Damascus and other critics opposed to US involvement in the conflict with ISIS have pointed out that Washington in partnership with its allies, including Turkey, played a role in the formation and expansion of extremist groups like ISIS by arming, financing and politically empowering armed opposition groups in Syria.
Summit “without substance” on ISIS ends
A solution to violent extremist is this century’s greatest test, UN Secretary-General Ban Ki-moon said Thursday at a White House summit on the subject.
“Addressing violent extremism in a manner that solves rather than multiplies the problem may be the greatest test our human family faces in the 21st century,” Ban said.
The US sought to unite nations around a common vision for combating violent jihadist groups in three days of talks which ended Thursday long on words but short on concrete steps.
According to the Republican chairman of the House Homeland Security committee Michael McCaul, the summit was “without substance.”
"Instead of a real plan for rolling back and defeating Islamist terrorist groups, we got empty rhetoric from the president and the announcement of 'new' initiatives that are really a rehash of old programs," McCaul said.
On the final day of his high-profile summit, US President Barack Obama laid out some priorities to neutralize the "warped ideologies" espoused by extremist groups like ISIS by tackling the root causes driving recruitment to their ranks.
Obama said the priorities should include governments deepening cooperation against foreign fighters; seeking to end sectarian tensions and conflicts, such as in Syria; cutting off funding to groups “fueling hatred”; and addressing economic and political grievances to allow growth and development.
“War against extremism and radical ideology is our war and we must defend ourselves and our faith,” said Nasser Judeh, Jordan’s Minister of Foreign Affairs. The solution to solving the problem, he said, was “education, opportunity, and empowerment.”
The Director of the National Counterterrorism Center conceded that ISIS was more difficult to fight than other designated terrorist organizations, and emphasized the group’s highly efficient use of social media as the biggest challenge to preventing young recruits.
The group’s ability to attract foreign fighters to Syria and Iraq plays an important role in its power, Nick Rasmussen said, as he cited ISIS’s "agile and highly capable use of social media," which makes its discourse reach far beyond the boundaries of the territories it currently holds.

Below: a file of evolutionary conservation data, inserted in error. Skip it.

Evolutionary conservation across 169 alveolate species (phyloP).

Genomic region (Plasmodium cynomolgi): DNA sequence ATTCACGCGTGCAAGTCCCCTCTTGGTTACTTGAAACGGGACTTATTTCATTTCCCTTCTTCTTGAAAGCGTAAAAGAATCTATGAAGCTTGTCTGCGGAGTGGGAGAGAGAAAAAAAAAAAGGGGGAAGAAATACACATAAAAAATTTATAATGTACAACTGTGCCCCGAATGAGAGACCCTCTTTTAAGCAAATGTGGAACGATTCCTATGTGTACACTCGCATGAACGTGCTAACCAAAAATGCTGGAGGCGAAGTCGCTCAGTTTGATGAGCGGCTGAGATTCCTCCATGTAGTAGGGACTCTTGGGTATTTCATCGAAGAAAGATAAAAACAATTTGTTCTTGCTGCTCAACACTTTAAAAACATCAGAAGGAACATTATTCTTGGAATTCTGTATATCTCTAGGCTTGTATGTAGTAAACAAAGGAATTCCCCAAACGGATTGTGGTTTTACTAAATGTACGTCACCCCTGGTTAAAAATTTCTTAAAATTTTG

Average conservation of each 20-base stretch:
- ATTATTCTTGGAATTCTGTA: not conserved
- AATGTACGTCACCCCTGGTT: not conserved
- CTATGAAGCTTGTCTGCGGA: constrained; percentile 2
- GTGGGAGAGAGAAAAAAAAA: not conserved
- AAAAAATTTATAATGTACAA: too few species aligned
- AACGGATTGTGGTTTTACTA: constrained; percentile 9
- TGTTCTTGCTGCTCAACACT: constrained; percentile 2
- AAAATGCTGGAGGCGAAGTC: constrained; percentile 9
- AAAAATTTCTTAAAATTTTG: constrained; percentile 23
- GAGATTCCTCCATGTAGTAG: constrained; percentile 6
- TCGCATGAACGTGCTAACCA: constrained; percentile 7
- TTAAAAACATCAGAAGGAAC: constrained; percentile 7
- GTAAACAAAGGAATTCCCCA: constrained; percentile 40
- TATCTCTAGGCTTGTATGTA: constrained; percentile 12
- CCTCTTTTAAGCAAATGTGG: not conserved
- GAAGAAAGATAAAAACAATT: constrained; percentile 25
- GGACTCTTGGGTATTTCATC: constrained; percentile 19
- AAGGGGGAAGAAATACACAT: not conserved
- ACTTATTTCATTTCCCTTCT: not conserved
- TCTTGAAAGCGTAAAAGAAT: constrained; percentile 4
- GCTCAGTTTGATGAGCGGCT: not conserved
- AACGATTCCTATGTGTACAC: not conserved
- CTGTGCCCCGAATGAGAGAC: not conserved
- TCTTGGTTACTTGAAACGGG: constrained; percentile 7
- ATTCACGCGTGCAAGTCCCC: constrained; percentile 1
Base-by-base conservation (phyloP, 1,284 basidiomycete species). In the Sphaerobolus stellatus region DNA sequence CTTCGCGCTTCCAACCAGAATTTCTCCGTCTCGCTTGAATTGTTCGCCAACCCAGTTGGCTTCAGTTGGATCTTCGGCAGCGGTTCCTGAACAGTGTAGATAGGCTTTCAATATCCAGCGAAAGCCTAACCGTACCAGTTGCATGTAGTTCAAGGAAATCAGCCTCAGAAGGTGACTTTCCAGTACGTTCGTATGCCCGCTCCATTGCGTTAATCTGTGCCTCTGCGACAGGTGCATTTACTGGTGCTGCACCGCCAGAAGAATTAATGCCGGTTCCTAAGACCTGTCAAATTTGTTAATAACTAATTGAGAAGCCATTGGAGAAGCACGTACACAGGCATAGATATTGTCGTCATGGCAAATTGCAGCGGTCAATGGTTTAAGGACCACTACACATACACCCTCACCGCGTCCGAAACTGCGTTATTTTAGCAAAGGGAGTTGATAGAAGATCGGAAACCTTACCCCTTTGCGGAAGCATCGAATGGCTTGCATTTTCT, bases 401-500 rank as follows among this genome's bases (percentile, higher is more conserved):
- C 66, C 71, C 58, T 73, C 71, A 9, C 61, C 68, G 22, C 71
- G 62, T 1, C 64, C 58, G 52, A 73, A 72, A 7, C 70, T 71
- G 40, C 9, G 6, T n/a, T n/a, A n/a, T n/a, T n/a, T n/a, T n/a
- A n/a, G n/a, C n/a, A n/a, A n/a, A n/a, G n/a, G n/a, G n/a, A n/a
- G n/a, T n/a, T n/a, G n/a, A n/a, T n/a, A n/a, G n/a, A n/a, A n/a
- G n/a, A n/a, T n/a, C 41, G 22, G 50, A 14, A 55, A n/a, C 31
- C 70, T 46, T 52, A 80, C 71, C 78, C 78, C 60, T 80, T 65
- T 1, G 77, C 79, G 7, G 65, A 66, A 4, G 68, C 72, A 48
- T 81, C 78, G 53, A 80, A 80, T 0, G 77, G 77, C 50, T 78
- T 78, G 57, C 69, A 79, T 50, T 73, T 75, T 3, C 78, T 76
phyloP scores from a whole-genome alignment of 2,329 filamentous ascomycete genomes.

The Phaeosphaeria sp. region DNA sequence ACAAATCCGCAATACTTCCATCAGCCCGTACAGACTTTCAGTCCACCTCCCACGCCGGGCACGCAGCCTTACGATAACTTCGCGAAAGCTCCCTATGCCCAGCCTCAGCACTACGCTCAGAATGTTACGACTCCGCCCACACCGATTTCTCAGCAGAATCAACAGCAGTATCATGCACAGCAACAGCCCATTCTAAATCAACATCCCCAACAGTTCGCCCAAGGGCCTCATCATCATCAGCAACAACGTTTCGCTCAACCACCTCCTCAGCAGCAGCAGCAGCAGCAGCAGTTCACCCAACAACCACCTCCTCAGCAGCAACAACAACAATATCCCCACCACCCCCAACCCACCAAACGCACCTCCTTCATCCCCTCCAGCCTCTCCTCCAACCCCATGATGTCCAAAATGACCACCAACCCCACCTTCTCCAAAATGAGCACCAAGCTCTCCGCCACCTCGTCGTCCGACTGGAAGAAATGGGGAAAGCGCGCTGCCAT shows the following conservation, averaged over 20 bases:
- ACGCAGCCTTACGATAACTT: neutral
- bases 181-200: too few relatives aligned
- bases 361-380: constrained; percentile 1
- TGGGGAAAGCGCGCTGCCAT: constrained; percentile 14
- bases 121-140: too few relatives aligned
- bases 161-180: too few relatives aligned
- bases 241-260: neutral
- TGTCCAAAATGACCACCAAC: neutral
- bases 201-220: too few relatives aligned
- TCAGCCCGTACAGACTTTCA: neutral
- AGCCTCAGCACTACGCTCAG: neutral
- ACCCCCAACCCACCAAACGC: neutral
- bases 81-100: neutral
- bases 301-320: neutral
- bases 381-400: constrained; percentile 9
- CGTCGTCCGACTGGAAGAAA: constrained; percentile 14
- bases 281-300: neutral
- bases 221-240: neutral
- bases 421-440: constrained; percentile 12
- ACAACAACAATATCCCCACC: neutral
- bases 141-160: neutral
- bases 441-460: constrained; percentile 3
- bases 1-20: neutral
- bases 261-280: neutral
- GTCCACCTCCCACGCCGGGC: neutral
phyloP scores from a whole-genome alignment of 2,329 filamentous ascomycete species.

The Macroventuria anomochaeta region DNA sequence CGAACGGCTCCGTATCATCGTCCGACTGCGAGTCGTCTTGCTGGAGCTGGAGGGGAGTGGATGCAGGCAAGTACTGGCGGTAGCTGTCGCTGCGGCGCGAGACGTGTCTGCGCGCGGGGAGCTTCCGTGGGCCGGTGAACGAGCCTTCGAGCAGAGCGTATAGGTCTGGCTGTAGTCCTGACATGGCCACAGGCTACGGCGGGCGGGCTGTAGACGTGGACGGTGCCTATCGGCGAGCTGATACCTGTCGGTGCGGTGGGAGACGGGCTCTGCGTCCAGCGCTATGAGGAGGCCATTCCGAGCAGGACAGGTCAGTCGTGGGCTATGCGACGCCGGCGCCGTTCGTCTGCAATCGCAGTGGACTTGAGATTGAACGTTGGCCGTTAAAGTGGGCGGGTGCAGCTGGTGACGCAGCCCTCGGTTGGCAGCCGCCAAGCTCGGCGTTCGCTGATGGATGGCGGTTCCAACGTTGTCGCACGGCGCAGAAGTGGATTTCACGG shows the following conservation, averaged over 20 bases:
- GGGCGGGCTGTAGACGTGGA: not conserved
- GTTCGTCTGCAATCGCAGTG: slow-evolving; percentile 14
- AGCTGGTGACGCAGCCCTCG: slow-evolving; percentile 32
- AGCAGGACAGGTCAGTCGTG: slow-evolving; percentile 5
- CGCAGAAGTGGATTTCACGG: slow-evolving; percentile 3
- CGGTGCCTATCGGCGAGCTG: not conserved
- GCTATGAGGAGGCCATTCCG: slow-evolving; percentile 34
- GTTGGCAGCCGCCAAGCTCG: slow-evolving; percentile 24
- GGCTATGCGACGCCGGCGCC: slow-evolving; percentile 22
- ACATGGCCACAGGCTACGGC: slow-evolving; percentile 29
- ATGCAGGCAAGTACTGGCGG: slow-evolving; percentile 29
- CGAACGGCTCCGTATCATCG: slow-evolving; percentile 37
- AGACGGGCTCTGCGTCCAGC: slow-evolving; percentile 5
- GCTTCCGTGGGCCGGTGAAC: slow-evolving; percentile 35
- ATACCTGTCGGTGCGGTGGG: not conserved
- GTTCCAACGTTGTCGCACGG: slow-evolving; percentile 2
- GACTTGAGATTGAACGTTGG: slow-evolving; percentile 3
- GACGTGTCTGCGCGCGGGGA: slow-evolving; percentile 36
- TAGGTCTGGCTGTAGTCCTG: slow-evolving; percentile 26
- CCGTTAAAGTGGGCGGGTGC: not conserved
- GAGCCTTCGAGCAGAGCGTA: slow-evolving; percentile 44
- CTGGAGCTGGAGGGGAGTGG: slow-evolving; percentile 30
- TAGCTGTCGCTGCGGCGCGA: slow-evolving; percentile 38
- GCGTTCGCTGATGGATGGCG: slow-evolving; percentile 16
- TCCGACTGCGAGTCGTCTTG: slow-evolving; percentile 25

The US administration said it would step up information-sharing to thwart would-be foreign fighters, and pledged to boost cooperation with Interpol.
Washington was also joining with the United Arab Emirates to create a new digital communications hub to work with religious and civil society leaders to counter extremist propaganda.
Observers say some 20,000 foreign fighters have left their homelands to join extremist groups in the past few years — including an estimated 4,000 since 2012 from Western Europe.
Fearing the risk of attacks at home by jihadists returning from Syria amidst ISIS advances, some European Union countries which withdrew their ambassadors from Syria are saying privately it is time for more communication with Damascus, even though Britain and France oppose it.
Diplomats said the calls have come from or would be supported by countries including Sweden, Denmark, Romania, Bulgaria, Austria and Spain, as well as the Czech Republic, which did not withdraw its ambassador. Norway and Switzerland, which are outside the EU, are also supportive.
In a statement released at the end of Thursday’s talks, the participants promised to "chart a path for progress" ahead of summit talks on the margins of the UN General Assembly in September and to take up the baton by organizing further meetings to build a strategy.
UN chief seeks action on Syria sieges, barrel bombs
As a first step, Ban said he would host faith leaders from around the world, warning that the "emergence of a new generation of transnational terrorist groups ... is a grave threat to international peace and security."
"Military operations are crucial to confront real threats. But bullets are not the 'silver bullet,'" he added. "Missiles may kill terrorists. But good governance kills terrorism."
In a report to the security council, Ban denounced the business-as-usual approach to Syria and called for urgent action to lift sieges on civilians and to end barrel bomb attacks.
“This conflict has become business as usual," Ban wrote in the report, obtained by AFP. It was the 12th report to the council, which has been deeply divided over the war.
The UN chief said the Syrian crisis is worsening and issued fresh appeals for a political solution. He listed five priorities for action including the lifting of sieges on 212,000 people, ensuring access to medical aid to all of Syria and rebuilding the education system.
The Syrian army is besieging 185,500 people in eastern Ghouta, Darayya and Yarmouk while armed opposition groups in Nubl and al-Zahraa are preventing 26,500 people from gaining access to food and other supplies, the report said.
Ban, who is due to discuss the humanitarian crisis in Syria during a meeting next week, also said the 15-member council must address barrel-bomb attacks on civilians and end the practice of denying services as a weapon of war.
In a BBC interview this month, Assad flatly denied that the army using barrel bombs, describing such claims as a "childish story."
"I haven't heard of (the) army using barrels, or maybe cooking pots," Assad said, laughing.
"We have bombs, missiles and bullets," he added, dismissing claims that the army is using indiscriminate weapons.